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Descartes' case for doubt in the First Meditation


To: Neil G.
From: Geoffrey Klempner
Subject: Descartes' case for doubt in the First Meditation
Date: 13th August 2008 11:43

Dear Neil,

Thank you for your email of 31 July, with your essay in response to a question taken from the University of London Modern Philosophy paper, ''There is not one of my former beliefs about which a doubt may not properly be raised' (Descartes). Does Descartes succeed in showing this in the first Meditation?'

This is a very good piece of work.

You raised one question -- about how fish or insects perceive the world -- which I have not seen in an essay on this topic before. One possible response from Descartes would be to say that a God who is not a deceiver makes sure that the way in which we perceive the world is suitable for beings placed in the world with the bodies and powers that we possess. Had we the sense experience of insects, then this would be appropriate if we had the bodies of insects, and similarly for fish living in the sea. However, the wider question is whether indeed points of view or forms of perception in this sense limit the possibilities for gaining knowledge about the world.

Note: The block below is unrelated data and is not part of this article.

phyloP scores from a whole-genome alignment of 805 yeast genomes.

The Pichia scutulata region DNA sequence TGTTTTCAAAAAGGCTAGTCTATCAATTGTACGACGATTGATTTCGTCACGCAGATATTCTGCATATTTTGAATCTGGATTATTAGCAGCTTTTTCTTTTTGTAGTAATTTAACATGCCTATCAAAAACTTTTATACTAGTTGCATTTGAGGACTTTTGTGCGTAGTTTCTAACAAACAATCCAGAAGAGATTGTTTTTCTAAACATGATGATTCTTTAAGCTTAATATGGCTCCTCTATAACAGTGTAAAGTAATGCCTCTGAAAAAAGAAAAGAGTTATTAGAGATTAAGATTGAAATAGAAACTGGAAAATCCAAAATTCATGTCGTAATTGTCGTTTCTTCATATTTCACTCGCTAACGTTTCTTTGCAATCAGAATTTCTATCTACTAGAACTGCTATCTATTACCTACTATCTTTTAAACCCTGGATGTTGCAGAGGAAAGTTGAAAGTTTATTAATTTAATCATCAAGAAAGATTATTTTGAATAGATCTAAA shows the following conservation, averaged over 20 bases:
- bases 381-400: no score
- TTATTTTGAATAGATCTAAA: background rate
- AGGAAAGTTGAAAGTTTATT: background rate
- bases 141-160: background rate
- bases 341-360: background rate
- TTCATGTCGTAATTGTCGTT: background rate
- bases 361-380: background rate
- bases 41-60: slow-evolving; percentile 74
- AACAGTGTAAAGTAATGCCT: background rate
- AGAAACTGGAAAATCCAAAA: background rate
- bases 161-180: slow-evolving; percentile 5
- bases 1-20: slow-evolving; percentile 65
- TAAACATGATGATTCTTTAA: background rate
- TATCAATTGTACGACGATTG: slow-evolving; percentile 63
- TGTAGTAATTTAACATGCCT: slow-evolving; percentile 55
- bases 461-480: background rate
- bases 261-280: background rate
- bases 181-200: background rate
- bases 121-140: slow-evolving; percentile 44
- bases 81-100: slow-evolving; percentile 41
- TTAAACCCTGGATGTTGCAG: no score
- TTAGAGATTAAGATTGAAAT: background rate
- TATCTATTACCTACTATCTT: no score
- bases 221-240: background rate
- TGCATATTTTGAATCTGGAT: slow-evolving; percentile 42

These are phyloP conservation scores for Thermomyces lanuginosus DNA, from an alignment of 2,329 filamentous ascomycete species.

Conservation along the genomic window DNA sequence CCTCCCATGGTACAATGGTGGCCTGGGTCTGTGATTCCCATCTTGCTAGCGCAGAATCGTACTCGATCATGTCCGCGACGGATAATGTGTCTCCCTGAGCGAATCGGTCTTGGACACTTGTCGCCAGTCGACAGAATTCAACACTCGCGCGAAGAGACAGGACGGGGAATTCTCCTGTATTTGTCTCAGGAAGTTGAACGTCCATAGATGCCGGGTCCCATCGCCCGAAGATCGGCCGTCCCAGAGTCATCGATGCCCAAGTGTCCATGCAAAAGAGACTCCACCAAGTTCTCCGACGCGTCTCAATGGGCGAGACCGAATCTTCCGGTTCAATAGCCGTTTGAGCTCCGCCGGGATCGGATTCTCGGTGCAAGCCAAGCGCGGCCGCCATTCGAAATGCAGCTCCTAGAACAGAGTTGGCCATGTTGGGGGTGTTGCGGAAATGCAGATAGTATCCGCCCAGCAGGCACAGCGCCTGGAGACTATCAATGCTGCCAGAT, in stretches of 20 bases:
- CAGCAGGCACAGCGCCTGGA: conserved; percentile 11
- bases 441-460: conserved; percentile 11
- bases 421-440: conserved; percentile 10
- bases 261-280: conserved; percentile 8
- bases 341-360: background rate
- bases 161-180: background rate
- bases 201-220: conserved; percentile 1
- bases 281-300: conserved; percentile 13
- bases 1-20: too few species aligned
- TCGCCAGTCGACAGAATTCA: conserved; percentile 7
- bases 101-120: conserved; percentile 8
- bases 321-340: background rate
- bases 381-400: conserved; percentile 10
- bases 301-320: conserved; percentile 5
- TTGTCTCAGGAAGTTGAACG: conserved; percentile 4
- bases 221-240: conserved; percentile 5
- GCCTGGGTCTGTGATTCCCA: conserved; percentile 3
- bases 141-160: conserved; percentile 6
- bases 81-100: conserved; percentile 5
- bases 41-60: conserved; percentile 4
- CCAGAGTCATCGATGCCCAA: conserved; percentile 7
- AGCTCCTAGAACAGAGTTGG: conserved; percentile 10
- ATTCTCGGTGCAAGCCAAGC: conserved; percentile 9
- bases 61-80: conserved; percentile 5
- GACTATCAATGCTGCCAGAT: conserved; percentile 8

One response would be to observe that, armed with suitable equipment which we are able to construct for ourselves, the limits of our sense perception are indeed overcome. Descartes' view of scientific knowledge is reductionist, to the extent that, say, the perception of red is merely a subjective indication of a property existing objectively in reality which we are able to detect with our sense organs. A merely mischievous demon, who gave us sense organs which were unsuited for gathering knowledge, could make things difficult but not impossible. We could strive to overcome our limitations, as indeed we do in the real world.

I wasn't totally happy with the claim which you made right at the beginning of your essay that Descartes is assuming a concept of knowledge according to which the slightest possibility of doubt is inconsistent with the claim to know that P. If that were true, then an objector could simply turn round and say, 'You can say what you like about Knowledge with a capital 'K', but my interest is with knowledge. I accept that you can think you know and be wrong. But that is consistent with holding that even though I cannot be 100 per cent certain, I can make justified judgements of probability, which can be high enough for knowledge.'